30 January 2010

Exciting New Releases

Following the excellent first box-set of Günter Wand and the DSO, a second set is coming soon. It will include Beethoven 5th, Bruckner 6th & 8th, Mozart KV550, Stravinsky Firebird and others. After what was really a surprise from the first set, this second set will be very much eagerly awaited by me.

Another live recording which will be issued, so I heard, is Thielemann conducting the Staatskapelle Dresden in Bruckner 8th. It might just be the concerts he was asked at short notice to stand in for the ailing Fabio Luisi, on 13-15 September, 2009. If it is not the case, the last time he conducted this orchestra was in 2003. Another recording to look out for. He is still using the Haas edition of B8, quite rare among "young" conductors these days.

This year being the 200th birth year of Chopin, many new releases and also old commemorative re-issues will appear sooner or later. We will be spoilt, if not overwhelmed, with choices. It will also be a year when pianists will face the harsh reality of survival of the fittest.

Mary Wang introduced to me this beautiful cover art of a DG compilation disc.

It was designed by Olaf Hajek.

21 January 2010

Bruckner Eighth with Haitink -- An Interesting Evolution

Bernard Haitink has 5 commercial releases of Bruckner 8th up till the end of 2009. There are some  more "pirate" releases of mainly radio broadcasts of his performances, but as you may have already noticed from my previous posts, I don't really care much about these recordings as their authenticity can never be certain or even ascertained.

Sep 1969

May 1981

Jan 1995

3 Dec 2002 (live recording)

18 & 20 Feb 2005 (live recording)

Listening to these B8s by Haitink in chronological order is an interesting and edifying experience, in that we can compare (1) his interpretative styles in different phases of his conducting career, (2) the different orchestral sonority of 3 important European orchestras in a Bruckner symphony, and (3) the different acoustics of 3 important European concert houses.

Who else can you think of has existing recordings which spanned some 40 years? Well, an easy one that comes to mind is Karajan, with his first B8 recorded during WWII in 1944, albeit with only the last 3 movements remaining, and his last in 1988. Other examples are Eugen Jochum who recorded B5 first in June 1938 and whose last live recording was in December 1986, and Karl Böhm who had his first and last recordings of B4 in June 1936 and November 1973 respectively.

However, although the last movement of Karajan's 1944 B8 recording is amazingly in stereo on tapes, the recording technology has advanced fundamentally from 1944 to the late 1980s, and as such the sound quality cannot be compared on a fair basis. This is more true for the case of Jochum and Böhm, whose first recordings were on 78s with a much inferior sound quality. Not so for Haitink. From his first in 1969 to his lastest in 2005, notwithstanding the fact that we have witnessed a significant change from analogue to digital technologies (some would even say a step backwards), the sound quality does not differ to a very significant degree, particularly for a non-hi-fi buff like me.

Haitink first recorded B8 at the age of 40, in 1969. He adopted a brisk tempo, much more so than his later re-makes, and the whole symphony lasts more than 10 minutes shorter than his later ones. This sort of tempo is reminiscent of van Beinum. The flow of music is smooth and the analogue sound is warm.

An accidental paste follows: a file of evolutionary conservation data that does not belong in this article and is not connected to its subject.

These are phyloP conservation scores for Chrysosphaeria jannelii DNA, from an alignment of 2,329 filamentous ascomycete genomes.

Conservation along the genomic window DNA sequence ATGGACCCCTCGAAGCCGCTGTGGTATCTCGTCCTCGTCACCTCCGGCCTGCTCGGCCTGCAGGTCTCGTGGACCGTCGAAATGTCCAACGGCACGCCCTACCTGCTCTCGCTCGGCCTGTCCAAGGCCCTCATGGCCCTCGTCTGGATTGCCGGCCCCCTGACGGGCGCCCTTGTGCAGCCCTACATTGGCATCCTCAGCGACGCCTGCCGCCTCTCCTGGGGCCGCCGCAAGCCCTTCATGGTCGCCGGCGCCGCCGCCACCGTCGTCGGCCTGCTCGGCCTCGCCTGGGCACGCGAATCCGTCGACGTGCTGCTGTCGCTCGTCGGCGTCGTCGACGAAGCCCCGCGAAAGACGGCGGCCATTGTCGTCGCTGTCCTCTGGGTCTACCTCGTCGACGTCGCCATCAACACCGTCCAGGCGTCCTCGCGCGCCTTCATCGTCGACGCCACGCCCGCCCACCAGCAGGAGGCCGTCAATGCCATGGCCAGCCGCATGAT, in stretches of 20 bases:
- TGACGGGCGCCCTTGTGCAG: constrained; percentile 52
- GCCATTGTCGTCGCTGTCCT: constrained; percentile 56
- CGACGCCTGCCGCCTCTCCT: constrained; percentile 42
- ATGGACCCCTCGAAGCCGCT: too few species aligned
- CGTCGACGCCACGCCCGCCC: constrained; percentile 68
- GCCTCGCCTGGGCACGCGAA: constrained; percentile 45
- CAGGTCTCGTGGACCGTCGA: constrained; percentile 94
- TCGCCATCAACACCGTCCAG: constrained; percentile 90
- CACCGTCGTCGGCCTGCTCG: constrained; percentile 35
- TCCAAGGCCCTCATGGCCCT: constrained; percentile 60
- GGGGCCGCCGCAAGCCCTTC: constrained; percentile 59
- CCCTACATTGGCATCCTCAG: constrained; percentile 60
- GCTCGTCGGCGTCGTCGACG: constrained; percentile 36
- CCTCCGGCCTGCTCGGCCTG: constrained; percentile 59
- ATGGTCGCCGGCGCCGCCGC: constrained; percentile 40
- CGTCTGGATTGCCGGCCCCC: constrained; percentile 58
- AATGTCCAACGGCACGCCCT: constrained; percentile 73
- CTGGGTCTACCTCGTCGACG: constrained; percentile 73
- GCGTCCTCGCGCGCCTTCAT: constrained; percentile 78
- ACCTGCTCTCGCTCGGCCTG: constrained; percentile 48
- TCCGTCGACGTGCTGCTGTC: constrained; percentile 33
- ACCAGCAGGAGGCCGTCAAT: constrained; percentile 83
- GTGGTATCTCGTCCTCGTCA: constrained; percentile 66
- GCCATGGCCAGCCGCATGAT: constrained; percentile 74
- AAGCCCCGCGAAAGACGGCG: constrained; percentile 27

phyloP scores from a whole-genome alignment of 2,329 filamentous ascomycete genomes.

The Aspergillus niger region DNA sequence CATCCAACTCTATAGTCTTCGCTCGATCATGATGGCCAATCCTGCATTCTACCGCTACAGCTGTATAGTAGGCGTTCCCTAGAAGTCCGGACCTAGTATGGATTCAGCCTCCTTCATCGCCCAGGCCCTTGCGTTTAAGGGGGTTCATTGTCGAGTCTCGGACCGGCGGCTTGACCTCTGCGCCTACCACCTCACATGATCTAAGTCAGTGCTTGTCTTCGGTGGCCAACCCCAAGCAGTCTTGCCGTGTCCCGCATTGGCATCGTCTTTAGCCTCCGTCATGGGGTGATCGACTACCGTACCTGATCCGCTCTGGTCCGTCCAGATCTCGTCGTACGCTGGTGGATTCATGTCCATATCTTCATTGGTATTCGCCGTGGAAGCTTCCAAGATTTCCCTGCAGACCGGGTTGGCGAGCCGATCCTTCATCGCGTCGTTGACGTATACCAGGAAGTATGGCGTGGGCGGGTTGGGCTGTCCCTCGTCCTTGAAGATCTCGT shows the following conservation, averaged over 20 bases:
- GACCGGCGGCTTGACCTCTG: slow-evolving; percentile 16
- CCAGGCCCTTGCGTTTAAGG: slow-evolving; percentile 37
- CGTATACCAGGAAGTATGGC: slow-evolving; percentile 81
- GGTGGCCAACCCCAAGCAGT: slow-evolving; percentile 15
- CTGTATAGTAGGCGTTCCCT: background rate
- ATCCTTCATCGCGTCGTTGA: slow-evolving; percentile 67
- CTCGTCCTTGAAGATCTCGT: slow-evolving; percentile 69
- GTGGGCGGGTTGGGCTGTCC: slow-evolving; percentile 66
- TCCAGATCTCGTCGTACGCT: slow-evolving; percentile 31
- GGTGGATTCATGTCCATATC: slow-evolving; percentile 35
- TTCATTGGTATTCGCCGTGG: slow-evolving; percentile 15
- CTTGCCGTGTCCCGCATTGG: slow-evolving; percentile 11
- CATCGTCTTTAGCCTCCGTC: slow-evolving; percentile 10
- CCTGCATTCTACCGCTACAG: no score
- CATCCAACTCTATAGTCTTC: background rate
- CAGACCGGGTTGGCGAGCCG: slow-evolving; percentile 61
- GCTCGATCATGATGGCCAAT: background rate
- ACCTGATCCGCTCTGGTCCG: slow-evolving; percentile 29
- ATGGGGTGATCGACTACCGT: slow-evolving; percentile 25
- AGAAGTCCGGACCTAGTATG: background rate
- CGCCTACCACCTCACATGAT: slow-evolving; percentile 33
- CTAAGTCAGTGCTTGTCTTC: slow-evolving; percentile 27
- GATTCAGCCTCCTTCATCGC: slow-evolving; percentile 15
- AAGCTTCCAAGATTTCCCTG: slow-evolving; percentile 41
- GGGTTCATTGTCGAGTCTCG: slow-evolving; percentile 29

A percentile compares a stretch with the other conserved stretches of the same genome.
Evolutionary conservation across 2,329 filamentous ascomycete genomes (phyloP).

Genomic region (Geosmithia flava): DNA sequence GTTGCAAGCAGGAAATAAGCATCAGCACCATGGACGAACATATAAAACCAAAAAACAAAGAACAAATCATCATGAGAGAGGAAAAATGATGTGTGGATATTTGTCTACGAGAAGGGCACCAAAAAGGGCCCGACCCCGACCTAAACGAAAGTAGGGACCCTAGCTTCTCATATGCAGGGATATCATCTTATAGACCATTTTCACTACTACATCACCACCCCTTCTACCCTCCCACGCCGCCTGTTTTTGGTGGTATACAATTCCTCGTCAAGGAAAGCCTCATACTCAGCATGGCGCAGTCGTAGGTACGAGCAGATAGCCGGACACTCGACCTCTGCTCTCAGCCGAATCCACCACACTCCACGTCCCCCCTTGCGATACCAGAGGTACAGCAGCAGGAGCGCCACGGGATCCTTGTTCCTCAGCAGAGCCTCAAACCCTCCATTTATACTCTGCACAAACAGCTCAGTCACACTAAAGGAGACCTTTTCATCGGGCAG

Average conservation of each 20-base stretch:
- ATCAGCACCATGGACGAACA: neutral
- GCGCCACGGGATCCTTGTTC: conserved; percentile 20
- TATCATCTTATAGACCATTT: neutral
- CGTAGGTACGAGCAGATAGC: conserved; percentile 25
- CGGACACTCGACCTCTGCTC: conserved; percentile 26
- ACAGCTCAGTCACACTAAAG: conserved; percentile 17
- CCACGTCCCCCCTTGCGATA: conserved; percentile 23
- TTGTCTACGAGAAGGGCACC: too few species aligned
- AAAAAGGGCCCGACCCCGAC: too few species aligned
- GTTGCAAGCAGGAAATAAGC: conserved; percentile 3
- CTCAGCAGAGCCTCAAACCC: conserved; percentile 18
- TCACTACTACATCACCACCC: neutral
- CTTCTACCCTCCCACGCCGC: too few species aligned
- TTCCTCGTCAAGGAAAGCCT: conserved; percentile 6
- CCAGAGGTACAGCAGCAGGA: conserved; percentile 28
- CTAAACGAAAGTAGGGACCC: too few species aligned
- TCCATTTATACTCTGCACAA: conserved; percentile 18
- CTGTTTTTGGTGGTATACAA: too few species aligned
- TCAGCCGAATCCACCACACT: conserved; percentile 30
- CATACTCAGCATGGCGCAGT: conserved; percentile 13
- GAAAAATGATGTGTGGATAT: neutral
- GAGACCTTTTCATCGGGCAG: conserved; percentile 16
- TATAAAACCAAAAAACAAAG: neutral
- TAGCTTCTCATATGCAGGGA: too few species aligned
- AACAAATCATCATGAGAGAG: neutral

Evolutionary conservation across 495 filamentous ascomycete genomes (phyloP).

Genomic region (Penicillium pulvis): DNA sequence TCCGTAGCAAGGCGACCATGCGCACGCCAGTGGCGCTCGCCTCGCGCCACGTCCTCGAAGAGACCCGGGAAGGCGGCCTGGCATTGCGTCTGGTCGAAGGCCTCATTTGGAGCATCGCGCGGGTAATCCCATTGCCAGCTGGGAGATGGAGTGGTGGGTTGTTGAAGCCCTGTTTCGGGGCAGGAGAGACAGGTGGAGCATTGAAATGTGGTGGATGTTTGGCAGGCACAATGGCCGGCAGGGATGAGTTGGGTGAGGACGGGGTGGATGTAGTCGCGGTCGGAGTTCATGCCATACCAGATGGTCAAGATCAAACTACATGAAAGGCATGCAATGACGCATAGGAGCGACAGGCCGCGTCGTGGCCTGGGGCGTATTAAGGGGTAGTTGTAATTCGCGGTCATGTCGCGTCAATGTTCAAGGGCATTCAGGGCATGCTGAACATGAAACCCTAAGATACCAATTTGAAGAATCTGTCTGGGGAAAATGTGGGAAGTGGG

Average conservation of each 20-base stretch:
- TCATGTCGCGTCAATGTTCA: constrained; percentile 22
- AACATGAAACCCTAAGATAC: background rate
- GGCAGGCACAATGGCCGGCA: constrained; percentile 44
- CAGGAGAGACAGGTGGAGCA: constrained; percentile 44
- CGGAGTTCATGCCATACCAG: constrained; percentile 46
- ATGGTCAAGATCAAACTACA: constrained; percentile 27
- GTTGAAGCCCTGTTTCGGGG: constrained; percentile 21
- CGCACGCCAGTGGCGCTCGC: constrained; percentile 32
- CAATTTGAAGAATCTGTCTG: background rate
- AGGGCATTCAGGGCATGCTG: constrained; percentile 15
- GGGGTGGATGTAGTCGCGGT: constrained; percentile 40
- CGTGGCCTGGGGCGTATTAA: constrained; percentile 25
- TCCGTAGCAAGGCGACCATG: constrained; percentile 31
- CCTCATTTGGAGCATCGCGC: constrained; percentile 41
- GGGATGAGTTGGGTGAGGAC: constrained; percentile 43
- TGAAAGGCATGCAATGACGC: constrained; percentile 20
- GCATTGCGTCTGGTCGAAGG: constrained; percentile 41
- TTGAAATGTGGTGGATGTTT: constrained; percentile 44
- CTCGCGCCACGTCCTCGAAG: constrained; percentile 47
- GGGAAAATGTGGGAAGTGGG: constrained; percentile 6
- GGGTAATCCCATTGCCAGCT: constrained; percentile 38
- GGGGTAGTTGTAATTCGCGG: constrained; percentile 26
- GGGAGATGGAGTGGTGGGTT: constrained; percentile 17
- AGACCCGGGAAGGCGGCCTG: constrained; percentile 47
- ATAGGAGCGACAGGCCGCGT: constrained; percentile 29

When he recorded B8 again in 1981, his vision of B8 had changed a lot, particularly in the tempo he adopted. The basic attributes of Haitink are still very much evident there: musical flow is always natural and smooth and not mannered, the different climaxes in a movement are "terraced" with peaks getting higher and higher, the deft treatment of transitions, and a non-threatening overall atmosphere, almost to the point of being cosy. But this B8 is much more than just a broader tempo. It is played with conviction, and the music is filled with emotions and pathos, which are expressed especially by the woodwinds.

The VPO recording in 1995 is undermined by a slightly distant sound picture. The strings are not as convincing as for Karajan's or Giulini's recordings with this same orchestra. The sound is somewhat muddled at times. The pauses are longer. Infused with a sense of emotional detachment, this reading conveys 80+ minutes of beautiful but bland music.

The 2002 live recording with the Staatskapelle Dresden is the latest one issued. It was released later than the 2005 RCO live recording. When the music begins, you are immediately bathed in glorious sound in a gorgeous acoustic. The strings, woodwinds and brass are simply spellbinding. The playing makes this Bruckner Eighth almost aristocratic, with traces of sadness and anger palpable beneath the surface. My attention is drawn not so much to the death clock at the end of the first movement than to the woodwinds just before that. It is the last cry of life before the eventual death. In every one of these 5 recordings, this coda is never haunting, and it is as if Haitink has ensured a dignified death, which is all the more moving.

The 2005 RCO recording is issued in the SACD/CD hybrid format, and the sound is justifiably excellent. Here Haitink's vision has once again changed, to a mellower vintage interpretation. The whole symphony has a sense of grace which I'm afraid no other conductors would match in this aspect. It is like a wise old man retelling his life story with tranquility and grace. This may not be to everyone's liking, but after experiencing many overtly emotional or even hysterical B8s, I have found Haitink's reading a haven of repose. It also shows that Bruckner's symphonies can stand not only the test of time, but also the trials and tribulations of different human emotions however hidden in the recesses of the mind.